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I am trying to advance my way into the STM32F103RB, and I don't understand the address space mapping defined in chapter 3.2 in the the STM32F103RB datasheet.

It states:

Program memory, data memory, registers and I/O ports are organized within the same linear 4-Gbyte address space.

The next chapter 3.3 details on where the different pheripherals are segmented in this chunk of memory. It ranges from:

0x4000 0000 to 0xA000 0FFF.

And my GPIOA peripheral exists on the address:

0x4001 0800 to 0x4001 0BFF.

I really don't understand what I am looking at here. The STM32F103RB only has 128KB flash and 20KB RAM. So obviously I am misunderstanding something here, but how should I map the address ranges to memory that I really have available?

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  • \$\begingroup\$ Or is it the case that the chip can address 4gb, while there are only very few regions in that 4gb address space that actually map to physcial memory/registers? Thus, that address 0x4001 0800 really is accessible from code, and that I will allow me to define GPIO pins? \$\endgroup\$ – bas Sep 7 '19 at 8:02
  • \$\begingroup\$ Ah the header files of auto generated code by STMcube also confirm it. PERIPH_BASE 0x40000000UL and #define AHBPERIPH_BASE (PERIPH_BASE + 0x00020000UL) and #define GPIOA_BASE (APB2PERIPH_BASE + 0x00000800UL) \$\endgroup\$ – bas Sep 7 '19 at 8:24
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It is the same than with your PC really. It has 64-bit address space which supports 16 exabytes of memory, but you only have maybe 32 gigabytes of memory actually installed.

The STM32 memory is divided into few bigger areas like Flash, SRAM, factory boot ROM and peripherals. While each area is very large, it might only contain a small area that is actually used, and in case of peripherals, not all addresses are contiguous.

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  • \$\begingroup\$ Right, good one - the comparison to a normal PC. Should've thought of that myself. \$\endgroup\$ – bas Sep 7 '19 at 8:15
  • \$\begingroup\$ Yes, but don't try to take this analogy further. On the STM32F1 there are some low level adaptations where resources appear at a different address than they physically are. But on a PC, 99% of the time resources are addressed by logical addresses that have nothing to do with the physical address and only even map for that process. Only operating system code particularly drivers gets to deal with physical addresses. \$\endgroup\$ – Chris Stratton Sep 7 '19 at 15:17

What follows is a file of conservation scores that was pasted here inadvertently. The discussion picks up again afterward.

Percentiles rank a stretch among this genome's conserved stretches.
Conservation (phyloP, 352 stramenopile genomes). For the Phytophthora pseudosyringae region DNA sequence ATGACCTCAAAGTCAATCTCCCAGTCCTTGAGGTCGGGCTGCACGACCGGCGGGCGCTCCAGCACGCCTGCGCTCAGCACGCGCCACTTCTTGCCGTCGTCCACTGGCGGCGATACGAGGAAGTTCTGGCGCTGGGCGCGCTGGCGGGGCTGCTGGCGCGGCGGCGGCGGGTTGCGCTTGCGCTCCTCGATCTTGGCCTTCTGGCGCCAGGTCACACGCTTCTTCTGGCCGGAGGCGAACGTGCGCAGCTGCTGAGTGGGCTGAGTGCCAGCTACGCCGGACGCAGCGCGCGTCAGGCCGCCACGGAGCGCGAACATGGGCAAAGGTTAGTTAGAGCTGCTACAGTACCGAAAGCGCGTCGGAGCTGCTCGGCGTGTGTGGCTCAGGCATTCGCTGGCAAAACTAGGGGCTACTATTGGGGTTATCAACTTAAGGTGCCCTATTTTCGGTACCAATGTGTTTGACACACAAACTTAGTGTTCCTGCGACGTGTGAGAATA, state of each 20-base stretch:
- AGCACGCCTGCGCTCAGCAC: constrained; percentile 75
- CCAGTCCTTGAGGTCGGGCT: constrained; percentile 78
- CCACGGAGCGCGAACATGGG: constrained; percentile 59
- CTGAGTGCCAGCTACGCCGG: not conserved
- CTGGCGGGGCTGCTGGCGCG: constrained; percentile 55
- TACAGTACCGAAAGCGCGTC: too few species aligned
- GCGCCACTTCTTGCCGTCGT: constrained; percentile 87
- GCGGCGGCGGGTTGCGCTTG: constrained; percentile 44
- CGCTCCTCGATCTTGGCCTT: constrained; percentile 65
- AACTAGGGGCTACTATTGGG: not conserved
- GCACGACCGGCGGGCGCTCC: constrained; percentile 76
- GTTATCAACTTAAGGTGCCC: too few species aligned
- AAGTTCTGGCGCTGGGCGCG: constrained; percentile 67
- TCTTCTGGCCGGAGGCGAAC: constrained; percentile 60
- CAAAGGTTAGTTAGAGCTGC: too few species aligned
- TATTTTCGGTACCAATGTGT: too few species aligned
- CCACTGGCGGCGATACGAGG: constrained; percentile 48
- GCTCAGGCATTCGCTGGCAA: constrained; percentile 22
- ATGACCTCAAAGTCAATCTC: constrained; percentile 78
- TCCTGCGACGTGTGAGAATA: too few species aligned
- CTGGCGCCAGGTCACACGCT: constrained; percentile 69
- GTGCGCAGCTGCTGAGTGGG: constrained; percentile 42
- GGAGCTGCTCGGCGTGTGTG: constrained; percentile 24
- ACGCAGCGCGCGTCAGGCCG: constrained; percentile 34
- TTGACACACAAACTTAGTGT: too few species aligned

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The address space is the logical range of addresses, which may, or may not, contain physical memory.

There may, or may not, be off-chip expansion that allows you to map some of these addresses to external peripherals.

There may, or may not, be internal peripherals like GPIO pins, or timer registers, mapped into the logical space.

If you write to an address that's not mapped, nothing will be stored. If you read from an address that's not mapped, you will return garbage. Depending on how the processor has been implemented, there may be other effects from accessing non-mapped address space. With a programmable MMU (memory management unit), you can select certain address ranges as valid, and others to cause an interrupt.

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  • \$\begingroup\$ Also interesting to read that I am allowed to read/write non existing memory without cause exceptions. \$\endgroup\$ – bas Sep 7 '19 at 8:17
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    \$\begingroup\$ I would not take that for granted. There are designs that throw exceptions if unmapped memory is accessed, be it read or write. Without going through the data sheet of the system in question here, I'd suspect it to be one of those. You could study the data sheet or simply try. \$\endgroup\$ – the busybee Sep 7 '19 at 8:42

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